| Quote #1
My struggles with depression. The times I thought about running away. The times I thought about killing myself. (Introduction.29)
Abe is the saddest character in the book, but he's not the only one. The narrator and Abe share a few qualities, so it's not so surprising that they share occasional depression and suicidal thoughts. But why connect the narrator to Abe in this way? Does it shed any light on Abe's sadness?
| Quote #2
The grieving boy didn't sleep a wink that night. "I could think only of the injustice I had done another living thing, and the fear I had seen in its eyes as the promise of life slipped away." (1.10)
This isn't a major depression on Abe's part, but killing a turkey clearly bums Abe out. (Conversely, it makes the rest of his family well-fed.) It's curious that this sadness is connected to the turkey's mortality, which is not usually how we think about turkeys. We usually think of them between slices of bread. Too soon?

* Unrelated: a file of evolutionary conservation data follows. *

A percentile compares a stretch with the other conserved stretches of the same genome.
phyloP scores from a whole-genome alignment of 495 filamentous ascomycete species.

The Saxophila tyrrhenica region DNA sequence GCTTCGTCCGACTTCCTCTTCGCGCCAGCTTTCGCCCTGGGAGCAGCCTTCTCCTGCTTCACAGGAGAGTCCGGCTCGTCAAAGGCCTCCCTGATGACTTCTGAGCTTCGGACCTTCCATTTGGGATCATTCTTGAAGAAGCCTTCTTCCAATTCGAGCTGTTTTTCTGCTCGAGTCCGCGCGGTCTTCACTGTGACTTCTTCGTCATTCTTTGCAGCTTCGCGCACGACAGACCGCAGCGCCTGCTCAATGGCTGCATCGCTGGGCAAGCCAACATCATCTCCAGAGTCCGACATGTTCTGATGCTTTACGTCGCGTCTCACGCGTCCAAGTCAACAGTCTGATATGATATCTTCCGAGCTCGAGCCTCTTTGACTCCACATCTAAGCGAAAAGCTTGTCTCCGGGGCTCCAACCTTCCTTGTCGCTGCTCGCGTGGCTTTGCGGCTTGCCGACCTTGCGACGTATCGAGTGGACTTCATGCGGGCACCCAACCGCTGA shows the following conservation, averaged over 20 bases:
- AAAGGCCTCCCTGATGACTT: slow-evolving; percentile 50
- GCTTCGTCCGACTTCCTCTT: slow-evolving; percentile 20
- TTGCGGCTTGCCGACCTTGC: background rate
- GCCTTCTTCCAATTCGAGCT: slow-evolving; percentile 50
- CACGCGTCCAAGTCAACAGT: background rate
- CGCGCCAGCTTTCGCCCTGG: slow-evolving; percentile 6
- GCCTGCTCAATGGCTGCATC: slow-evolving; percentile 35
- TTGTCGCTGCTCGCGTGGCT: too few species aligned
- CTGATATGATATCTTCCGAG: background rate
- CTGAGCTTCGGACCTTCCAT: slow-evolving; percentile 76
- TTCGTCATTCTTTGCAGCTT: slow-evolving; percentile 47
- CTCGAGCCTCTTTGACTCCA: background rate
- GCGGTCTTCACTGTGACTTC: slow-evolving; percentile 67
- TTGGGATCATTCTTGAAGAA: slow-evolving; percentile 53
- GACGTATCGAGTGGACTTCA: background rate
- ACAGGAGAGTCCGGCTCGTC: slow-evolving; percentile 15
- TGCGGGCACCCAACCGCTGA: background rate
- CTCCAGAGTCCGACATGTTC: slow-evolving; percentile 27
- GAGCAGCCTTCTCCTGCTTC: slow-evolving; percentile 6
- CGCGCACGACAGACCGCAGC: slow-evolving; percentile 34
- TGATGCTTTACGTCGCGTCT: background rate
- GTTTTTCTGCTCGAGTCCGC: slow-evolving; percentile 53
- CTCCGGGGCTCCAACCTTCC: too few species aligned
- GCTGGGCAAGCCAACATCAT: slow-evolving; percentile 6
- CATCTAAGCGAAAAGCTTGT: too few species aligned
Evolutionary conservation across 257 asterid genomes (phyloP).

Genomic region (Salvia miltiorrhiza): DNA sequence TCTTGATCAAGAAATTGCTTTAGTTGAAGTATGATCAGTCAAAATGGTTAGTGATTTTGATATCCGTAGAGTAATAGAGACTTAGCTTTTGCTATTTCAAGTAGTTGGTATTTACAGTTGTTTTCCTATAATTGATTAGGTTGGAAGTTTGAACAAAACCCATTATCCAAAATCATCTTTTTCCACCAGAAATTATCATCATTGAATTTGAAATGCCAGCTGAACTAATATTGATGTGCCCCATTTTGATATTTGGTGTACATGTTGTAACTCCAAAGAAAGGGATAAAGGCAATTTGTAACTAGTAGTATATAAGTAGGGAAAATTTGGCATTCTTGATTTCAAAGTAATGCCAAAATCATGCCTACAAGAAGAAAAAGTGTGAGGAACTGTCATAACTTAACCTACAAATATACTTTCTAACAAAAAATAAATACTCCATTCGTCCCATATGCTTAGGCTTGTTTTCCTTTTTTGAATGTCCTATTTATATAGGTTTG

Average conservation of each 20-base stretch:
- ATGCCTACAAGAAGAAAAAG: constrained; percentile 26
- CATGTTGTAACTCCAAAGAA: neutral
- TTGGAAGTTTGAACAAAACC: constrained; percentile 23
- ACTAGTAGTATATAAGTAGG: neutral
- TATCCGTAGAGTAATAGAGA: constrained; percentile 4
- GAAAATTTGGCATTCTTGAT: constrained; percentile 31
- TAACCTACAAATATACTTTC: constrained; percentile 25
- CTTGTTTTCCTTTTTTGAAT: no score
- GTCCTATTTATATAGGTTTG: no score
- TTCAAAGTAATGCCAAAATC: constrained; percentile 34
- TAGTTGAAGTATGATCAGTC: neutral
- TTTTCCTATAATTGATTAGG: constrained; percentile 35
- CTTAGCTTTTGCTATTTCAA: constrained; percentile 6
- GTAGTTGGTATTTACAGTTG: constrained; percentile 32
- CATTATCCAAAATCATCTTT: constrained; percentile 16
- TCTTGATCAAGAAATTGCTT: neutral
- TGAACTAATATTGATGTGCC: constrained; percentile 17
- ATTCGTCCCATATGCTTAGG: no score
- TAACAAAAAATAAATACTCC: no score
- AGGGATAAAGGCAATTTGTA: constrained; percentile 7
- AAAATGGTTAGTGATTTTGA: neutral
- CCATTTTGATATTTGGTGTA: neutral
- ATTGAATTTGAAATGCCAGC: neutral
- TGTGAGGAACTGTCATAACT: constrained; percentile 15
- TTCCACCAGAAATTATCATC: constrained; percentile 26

| Quote #3
However, I will never forget my mother and father's torment. To describe it would be an exercise in futility. It is the sort of suffering that cannot be done justice with words. I can say only this—that I suspect it is an anguish from which one never recovers. A walking death. (1.30)
Abe's talking about the depression his parents feel after losing their youngest kiddo. But it's a nice dose of foreshadowing, too. Abe suspects that it's an anguish from which one never recovers, and later, he'll experience that exact same anguish. He just doesn't know it yet.